Ian Storey’s Énée is controversial, but I would say that, if one has in mind that he is the wrong kind of tenor for this role, he has given a very decent performance. His voice is, as always, on the baritonal side and his middle register is a bit unfocused, but his ascent to his high notes are impressively powerful and warm-toned. The problem is that one can see that these high notes require lots of energy from him. While he can still cope with that demand, the results are undeniably exciting, but when he begins to tire, his singing cannot help but sounding efforful. It must be noted that he is a finer interpreter than he gets credits for and works hard for refinement in scenes like Nuits d’Ivresse. Finally, I must put in a word for Heidi Stober’s Ascagne, probably the best I have ever heard.

* In 2003, the Met launched a new production, in which Lorraine Hunt Lieberson sang the role of Didon, recently released on CD.

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The Staatsoper unter den Linden’s prima does not have the glamour associated to La Scala’s season opening performance, but the event does involve the presence of the Bundespräsident and simultaneous broadcast to thousands of people at the adjoining Bebelplatz. For the 2009/2010 season, an old production has been chosen, Harry Kupfer’s Tristan und Isolde, first seen in 2000.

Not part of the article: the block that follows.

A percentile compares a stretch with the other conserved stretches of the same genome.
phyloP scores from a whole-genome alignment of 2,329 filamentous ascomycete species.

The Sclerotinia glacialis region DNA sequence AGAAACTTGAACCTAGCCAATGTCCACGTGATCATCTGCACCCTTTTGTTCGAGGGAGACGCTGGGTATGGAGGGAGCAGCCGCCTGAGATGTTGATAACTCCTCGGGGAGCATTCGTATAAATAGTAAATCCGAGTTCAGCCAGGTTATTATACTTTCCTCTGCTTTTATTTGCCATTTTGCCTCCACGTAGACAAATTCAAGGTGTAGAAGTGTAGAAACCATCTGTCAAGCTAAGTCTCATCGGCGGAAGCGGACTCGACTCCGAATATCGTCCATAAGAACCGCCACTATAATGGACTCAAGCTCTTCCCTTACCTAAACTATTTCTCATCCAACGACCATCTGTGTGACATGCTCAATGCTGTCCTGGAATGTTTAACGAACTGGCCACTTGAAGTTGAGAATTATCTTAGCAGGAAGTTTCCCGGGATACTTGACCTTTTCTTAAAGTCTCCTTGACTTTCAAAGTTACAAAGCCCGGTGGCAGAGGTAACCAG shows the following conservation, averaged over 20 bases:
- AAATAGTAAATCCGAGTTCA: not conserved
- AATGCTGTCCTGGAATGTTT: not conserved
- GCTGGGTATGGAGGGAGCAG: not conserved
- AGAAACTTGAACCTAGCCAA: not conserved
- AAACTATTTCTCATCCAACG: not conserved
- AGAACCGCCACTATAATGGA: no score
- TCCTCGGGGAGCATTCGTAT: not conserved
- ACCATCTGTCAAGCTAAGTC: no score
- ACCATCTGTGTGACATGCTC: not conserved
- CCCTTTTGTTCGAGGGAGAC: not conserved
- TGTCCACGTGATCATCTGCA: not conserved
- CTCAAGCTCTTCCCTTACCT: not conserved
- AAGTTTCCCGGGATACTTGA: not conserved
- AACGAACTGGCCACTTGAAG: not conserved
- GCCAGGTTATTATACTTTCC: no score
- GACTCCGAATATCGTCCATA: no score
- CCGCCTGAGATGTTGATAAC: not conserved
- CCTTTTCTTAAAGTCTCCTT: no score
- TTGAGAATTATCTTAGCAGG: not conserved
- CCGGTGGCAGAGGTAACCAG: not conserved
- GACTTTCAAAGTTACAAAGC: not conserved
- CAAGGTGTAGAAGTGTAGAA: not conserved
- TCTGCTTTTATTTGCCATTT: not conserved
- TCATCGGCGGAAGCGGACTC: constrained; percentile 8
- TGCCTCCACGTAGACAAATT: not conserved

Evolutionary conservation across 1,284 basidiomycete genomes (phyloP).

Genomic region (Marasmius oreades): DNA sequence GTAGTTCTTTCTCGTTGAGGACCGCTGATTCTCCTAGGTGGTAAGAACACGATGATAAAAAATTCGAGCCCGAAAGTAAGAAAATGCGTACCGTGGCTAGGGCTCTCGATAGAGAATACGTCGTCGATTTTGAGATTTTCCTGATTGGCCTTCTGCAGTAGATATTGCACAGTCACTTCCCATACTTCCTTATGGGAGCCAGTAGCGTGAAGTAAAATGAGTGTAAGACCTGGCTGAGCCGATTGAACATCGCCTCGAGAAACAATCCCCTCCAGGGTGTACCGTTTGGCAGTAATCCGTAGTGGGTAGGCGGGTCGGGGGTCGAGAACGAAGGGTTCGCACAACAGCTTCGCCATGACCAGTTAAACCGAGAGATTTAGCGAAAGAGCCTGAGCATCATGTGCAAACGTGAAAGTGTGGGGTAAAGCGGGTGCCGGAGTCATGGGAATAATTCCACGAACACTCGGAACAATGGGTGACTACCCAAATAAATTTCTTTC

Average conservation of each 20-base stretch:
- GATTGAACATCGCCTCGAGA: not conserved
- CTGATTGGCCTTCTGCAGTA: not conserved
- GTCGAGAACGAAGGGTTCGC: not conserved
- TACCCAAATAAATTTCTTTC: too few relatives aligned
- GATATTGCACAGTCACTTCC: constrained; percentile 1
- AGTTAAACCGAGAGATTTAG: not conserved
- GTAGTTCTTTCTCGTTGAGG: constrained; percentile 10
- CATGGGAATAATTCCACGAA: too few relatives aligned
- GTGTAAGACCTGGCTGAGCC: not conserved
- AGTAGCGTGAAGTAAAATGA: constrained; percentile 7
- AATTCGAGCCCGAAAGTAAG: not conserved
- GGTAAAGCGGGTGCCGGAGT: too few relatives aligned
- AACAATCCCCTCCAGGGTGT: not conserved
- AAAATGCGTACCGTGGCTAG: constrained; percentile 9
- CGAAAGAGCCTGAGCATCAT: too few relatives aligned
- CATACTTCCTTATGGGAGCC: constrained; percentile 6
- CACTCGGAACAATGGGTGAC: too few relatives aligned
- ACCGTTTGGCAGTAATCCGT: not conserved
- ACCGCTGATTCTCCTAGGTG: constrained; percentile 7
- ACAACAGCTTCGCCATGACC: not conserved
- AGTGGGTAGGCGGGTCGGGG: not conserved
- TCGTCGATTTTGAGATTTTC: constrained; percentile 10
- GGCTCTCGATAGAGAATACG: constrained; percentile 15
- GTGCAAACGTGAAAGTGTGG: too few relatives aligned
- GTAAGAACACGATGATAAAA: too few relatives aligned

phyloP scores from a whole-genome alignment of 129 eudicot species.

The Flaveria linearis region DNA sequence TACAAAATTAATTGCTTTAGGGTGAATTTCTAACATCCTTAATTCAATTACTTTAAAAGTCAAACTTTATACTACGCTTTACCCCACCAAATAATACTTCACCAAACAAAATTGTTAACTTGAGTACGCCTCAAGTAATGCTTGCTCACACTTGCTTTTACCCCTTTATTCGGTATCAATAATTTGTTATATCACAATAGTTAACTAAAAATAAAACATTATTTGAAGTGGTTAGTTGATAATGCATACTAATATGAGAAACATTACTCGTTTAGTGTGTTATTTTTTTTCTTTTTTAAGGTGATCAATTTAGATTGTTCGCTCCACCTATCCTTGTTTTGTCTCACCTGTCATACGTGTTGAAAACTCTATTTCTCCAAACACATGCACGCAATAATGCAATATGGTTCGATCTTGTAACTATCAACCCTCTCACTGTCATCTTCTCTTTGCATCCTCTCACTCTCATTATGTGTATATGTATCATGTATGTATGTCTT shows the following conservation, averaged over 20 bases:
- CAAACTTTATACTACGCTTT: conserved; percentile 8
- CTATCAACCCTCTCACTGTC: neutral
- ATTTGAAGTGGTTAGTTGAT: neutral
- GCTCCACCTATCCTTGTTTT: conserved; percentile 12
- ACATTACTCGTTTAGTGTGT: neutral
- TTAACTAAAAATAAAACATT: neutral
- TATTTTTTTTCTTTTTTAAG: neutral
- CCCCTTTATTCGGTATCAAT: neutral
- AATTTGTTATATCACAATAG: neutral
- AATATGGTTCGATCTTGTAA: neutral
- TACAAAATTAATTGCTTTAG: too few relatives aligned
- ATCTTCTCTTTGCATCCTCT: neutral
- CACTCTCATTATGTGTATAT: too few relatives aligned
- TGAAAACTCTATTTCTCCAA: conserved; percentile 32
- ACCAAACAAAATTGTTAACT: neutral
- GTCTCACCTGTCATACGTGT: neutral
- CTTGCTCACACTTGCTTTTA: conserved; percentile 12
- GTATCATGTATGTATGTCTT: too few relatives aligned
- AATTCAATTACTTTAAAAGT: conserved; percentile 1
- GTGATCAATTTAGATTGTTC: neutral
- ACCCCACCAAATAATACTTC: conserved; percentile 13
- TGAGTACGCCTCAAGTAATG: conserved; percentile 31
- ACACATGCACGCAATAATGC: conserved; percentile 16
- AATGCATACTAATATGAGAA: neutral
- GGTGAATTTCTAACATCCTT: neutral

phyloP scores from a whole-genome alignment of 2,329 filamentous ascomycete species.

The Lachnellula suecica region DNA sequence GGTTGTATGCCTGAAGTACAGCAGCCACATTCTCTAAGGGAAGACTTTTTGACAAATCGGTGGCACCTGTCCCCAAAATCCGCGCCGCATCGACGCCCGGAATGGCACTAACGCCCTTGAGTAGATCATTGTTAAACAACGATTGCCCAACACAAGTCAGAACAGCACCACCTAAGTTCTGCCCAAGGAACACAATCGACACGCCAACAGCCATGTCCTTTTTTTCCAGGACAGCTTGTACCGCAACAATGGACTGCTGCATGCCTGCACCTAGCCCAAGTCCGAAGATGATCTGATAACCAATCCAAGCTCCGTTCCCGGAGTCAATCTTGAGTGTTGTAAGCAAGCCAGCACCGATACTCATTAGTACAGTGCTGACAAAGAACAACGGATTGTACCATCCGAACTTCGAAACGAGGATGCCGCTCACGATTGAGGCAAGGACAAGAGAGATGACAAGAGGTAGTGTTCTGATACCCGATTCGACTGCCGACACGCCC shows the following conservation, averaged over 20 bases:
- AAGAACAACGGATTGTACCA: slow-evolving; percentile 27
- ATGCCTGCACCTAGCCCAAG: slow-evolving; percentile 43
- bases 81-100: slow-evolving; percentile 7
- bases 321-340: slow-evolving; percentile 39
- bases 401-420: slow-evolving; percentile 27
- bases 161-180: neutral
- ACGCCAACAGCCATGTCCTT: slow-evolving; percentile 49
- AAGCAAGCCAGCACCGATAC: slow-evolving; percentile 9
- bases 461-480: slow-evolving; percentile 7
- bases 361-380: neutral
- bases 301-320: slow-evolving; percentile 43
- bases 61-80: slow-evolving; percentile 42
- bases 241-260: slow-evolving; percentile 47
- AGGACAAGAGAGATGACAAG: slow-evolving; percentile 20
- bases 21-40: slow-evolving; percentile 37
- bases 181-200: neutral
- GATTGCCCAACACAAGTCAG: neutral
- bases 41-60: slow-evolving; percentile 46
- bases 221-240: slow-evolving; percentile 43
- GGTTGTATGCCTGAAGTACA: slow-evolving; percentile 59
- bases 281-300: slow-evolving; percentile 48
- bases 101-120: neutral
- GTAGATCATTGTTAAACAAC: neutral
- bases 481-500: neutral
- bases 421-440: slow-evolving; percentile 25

Although the local press calls it legendary, it is actually quite unexceptional. The only set for the three acts shows a giant sculpture of an angel (inspired by a photo by Isolde Ohlbaum of a statue found in Rome) that doubles as a rocky landscape, which turns around to create different perspectives. On the background, some piece of furniture and people in XIXth century clothes (supposed to represent “society”) or a stylized sea landscape. Although the word “angel” does not appear at all in the libretto, if we are to believe that the composer’s feelings for  Mathilde Wesendonck were the early sparkles of inspiration for the opera, then we should remember that the first of her poems set to music by Wagner is… Der Engel. In any case, I really do not see any added insight to the understanding of the story or its interpretation. What one could clearly see was that walking on it was rather difficult and all singers had to watch their steps while trying to sing difficult music. I have not previously seen this staging, but I have the impression that the director’s original ideas might have faded since 2000. In many scenes, singers seemed a bit at a loss with their blocked gestures and tried to milk meaning from generalized stage attitudes. Even the charismatic Waltraud Meier had her clueless moments. If I had to single out someone, this would be Ian Storey, who knows how to scenically pull out act III better than almost anyone I have seen – live or on videos – in this role.